Don’t believe the soundbites: Brexit is no boom for the NHS

"There’s a sad irony to the fact that the places worst affected by the NHS recruitment crisis are those that typically voted to leave the EU, with the north of England having the highest level of unfilled vacancies in the country."

We all know that the Brexiteer promise of an extra £350 million per week for the NHS is a lie. I know it. You know it. Even Boris Johnson knows it, which is why Sir David Norgrove of the UK Statistics Authority has very publicly called him out on this continued ‘surprising and disappointing’ fib.

But what else do we know about the likely impact of leaving the EU on the NHS? It’s probably telling that the key health message from the hard Brexit lobby is based on fiction, because the facts make for depressing reading. This is particularly the case for thinking about the NHS workforce and the future for health sciences in the UK. 

There is already a staffing crisis in the NHS, with three quarters of medical specialities facing staff shortages at a time when demand for the health service is only increasing. Currently one in ten doctors are nationals of another EU country, plugging a critical gap. There’s a sad irony to the fact that the places worst affected by the NHS recruitment crisis are those that typically voted to leave the EU, with the north of England having the highest level of unfilled vacancies in the country.

Yet Brexit is creating a toxic environment which threatens to make this even more unsustainable. With eighteen months still to go before we leave the union, there’s already been a 96% drop in EU nurses registering to work in the UK since the referendum. When we do leave, we will need to have in place new arrangements for recognising the qualifications of healthcare professionals who trained in the EU, as our streamlined process of mutual recognition will no longer apply. This might seem technical but it has potentially huge implications. What happens in future, for example, for the professionals who work fluidly across the border between Northern Ireland and the Republic of Ireland?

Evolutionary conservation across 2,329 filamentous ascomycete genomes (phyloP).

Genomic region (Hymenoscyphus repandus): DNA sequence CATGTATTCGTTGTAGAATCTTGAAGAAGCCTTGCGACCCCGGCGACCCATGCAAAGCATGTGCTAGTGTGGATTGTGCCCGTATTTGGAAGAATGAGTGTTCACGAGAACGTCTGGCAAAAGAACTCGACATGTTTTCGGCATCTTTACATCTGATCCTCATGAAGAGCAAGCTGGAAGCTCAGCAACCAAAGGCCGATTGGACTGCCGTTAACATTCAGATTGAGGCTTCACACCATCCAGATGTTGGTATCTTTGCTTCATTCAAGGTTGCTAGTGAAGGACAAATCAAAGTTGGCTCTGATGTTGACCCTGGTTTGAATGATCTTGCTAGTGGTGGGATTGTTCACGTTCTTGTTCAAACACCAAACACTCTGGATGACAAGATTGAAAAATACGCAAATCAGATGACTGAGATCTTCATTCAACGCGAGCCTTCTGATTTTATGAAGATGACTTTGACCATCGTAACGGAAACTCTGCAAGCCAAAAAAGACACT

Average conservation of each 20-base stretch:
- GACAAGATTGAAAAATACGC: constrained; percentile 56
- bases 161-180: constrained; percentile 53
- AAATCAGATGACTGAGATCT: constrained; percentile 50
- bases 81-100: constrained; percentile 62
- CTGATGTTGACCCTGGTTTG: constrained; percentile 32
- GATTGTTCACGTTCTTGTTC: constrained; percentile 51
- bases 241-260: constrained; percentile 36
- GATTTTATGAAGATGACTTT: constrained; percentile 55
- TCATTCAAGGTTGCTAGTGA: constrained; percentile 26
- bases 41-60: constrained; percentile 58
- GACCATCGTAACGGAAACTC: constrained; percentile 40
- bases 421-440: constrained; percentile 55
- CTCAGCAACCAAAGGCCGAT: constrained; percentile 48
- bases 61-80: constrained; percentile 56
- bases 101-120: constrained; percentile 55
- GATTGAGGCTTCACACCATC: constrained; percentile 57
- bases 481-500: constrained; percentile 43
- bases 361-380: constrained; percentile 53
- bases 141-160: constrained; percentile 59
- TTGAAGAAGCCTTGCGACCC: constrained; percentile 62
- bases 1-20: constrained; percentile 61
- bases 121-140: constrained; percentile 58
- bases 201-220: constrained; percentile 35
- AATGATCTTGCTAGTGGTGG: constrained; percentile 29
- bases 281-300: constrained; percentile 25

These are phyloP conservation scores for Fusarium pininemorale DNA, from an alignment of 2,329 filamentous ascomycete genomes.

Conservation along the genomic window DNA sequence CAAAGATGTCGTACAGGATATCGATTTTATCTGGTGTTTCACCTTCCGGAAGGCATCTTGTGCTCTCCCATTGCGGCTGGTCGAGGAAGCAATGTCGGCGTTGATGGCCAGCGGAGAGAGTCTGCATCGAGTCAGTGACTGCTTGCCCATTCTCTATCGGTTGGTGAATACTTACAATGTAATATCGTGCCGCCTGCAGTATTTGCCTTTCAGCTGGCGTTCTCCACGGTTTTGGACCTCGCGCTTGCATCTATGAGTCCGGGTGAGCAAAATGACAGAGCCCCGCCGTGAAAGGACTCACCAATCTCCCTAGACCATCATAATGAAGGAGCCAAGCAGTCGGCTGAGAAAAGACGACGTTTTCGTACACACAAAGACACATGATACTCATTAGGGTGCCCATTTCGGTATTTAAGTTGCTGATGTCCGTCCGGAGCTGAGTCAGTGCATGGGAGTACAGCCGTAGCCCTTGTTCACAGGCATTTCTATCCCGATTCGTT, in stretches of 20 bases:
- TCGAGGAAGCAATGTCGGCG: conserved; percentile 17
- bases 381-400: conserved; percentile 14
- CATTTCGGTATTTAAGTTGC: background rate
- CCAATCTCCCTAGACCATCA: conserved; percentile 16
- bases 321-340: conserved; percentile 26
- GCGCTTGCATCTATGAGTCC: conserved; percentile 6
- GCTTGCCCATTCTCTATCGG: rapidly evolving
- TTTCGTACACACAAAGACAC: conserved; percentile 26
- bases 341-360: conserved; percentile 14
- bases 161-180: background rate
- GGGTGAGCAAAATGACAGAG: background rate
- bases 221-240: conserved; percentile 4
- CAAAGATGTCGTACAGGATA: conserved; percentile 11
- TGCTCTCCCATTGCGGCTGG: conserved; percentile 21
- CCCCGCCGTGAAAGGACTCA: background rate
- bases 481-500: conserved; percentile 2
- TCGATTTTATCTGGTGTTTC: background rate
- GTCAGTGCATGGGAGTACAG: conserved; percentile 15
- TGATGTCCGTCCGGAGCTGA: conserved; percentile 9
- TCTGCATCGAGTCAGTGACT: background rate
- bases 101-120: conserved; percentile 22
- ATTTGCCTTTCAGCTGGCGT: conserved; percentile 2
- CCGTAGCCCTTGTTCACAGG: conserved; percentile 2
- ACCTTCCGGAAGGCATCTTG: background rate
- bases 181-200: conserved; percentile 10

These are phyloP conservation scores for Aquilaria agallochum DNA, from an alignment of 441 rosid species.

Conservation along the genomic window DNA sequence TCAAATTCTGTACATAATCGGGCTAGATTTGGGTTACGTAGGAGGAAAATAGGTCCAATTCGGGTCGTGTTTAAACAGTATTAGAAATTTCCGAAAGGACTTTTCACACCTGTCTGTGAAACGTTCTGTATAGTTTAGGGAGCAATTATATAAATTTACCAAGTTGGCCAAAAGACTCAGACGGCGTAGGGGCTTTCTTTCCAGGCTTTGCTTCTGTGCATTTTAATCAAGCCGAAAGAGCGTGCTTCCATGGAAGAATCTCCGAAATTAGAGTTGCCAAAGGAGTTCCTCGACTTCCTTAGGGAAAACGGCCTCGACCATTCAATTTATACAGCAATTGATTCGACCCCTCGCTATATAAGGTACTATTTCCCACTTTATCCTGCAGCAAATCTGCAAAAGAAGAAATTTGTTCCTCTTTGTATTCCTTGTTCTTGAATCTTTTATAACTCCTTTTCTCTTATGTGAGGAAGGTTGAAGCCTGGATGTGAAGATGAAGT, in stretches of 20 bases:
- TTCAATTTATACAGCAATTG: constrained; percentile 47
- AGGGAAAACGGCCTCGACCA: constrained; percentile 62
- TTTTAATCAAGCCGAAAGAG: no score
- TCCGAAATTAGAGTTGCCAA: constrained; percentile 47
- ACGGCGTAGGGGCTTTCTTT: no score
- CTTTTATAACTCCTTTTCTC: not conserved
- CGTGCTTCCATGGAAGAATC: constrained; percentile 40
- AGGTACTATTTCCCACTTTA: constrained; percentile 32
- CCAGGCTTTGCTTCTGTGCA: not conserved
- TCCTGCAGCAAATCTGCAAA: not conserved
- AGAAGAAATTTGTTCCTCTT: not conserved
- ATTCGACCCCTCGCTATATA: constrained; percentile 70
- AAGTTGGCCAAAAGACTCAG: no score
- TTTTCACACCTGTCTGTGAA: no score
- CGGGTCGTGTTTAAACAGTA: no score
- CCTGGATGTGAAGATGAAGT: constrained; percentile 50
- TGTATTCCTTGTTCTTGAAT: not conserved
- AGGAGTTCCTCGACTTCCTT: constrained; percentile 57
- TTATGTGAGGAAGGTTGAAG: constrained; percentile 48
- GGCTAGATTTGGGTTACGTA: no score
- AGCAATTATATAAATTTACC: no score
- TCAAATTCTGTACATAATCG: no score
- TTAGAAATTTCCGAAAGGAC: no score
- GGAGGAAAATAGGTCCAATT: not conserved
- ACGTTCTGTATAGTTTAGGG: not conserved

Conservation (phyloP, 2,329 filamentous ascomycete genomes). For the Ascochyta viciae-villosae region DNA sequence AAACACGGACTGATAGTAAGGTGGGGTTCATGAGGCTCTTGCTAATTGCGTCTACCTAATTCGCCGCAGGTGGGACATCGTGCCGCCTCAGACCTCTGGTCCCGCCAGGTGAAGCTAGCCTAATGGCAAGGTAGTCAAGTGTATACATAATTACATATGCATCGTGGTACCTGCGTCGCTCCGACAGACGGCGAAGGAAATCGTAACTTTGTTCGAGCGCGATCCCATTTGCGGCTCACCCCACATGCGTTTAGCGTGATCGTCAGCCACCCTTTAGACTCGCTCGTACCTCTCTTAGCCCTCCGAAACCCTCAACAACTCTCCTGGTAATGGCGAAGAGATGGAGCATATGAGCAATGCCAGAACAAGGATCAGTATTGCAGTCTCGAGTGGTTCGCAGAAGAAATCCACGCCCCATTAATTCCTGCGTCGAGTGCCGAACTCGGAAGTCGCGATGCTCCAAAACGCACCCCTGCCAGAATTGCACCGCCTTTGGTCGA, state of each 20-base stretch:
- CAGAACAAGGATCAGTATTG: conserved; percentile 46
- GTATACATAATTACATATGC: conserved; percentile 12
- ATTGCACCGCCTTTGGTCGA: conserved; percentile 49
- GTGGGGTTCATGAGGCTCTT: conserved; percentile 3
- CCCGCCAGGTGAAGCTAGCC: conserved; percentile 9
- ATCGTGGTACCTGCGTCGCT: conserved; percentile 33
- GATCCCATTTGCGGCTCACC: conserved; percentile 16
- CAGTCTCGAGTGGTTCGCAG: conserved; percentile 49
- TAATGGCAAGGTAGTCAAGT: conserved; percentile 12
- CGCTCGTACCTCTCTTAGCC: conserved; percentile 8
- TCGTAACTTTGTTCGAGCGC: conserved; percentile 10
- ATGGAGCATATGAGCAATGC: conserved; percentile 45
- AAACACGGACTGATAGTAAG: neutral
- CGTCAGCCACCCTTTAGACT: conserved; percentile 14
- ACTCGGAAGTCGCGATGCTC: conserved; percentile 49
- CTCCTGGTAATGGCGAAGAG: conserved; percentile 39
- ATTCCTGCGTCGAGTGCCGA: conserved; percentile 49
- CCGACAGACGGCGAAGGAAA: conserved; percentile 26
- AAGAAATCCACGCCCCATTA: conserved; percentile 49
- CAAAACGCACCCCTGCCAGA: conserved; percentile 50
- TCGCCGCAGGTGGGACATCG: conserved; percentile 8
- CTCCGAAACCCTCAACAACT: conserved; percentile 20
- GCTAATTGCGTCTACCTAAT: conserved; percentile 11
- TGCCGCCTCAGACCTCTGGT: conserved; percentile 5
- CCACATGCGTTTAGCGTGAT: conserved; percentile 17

The common riposte to these concerns is that we should train up more UK doctors and nurses. This is, of course, a fine aspiration. But this takes time and resource that isn’t there.  It takes up to seven years to train for a medical degree, and we’re starting from a shaky position where applications to university medicine courses have been in decline since 2014. It also requires more senior healthcare professionals to have the time to teach new recruits. How we find this time when services are so stretched is anybody’s guess.

The implications for health sciences are equally bleak. Since the leave vote, the government is pushing for an industrial strategy which keeps the UK at the top table for research and innovation. It is hard to imagine though how this can be achieved if the government is happy to forego the aspects of EU membership which have got us there, such as freedom of movement for research talent, or the additional funding to higher education institutions and research establishments brought in by EU students and funding for collaborative projects.

The saga of Brexit and the NHS will be a tale of marginal losses if it continues to unfold without clear planning or consideration. It’s hard to encapsulate this in a pithy “We send the EU £350 million a week. Let’s fund our NHS instead!” because the list of what we gain – and what we stand to lose - from EU membership is long and complicated. Meanwhile, talk of the Prime Minister’s Brexit negotiations dominates the news but drowns out any public conversation about what this will really mean for people’s lives. If we care about the health service, we have a responsibility to keep talking about this, loudly, and to raise public awareness in any way we can. The risks of keeping quiet are too great.

Natasha Wynne is a Young Fabian and Comms officer for the Health Network.

 This blog post is based on discussions at a recent event on Brexit and the NHS organised by the Young Fabians Health and International Networks. Thanks to our speakers Dr Rob Davidson (CEO for Scientists for EU), Dr Jeeves Wijesuriya (BMA Junior Doctors Committee), Jos Bell (SHA London) and Chair of the YF Health Network, Dr Sonia Adesara. 

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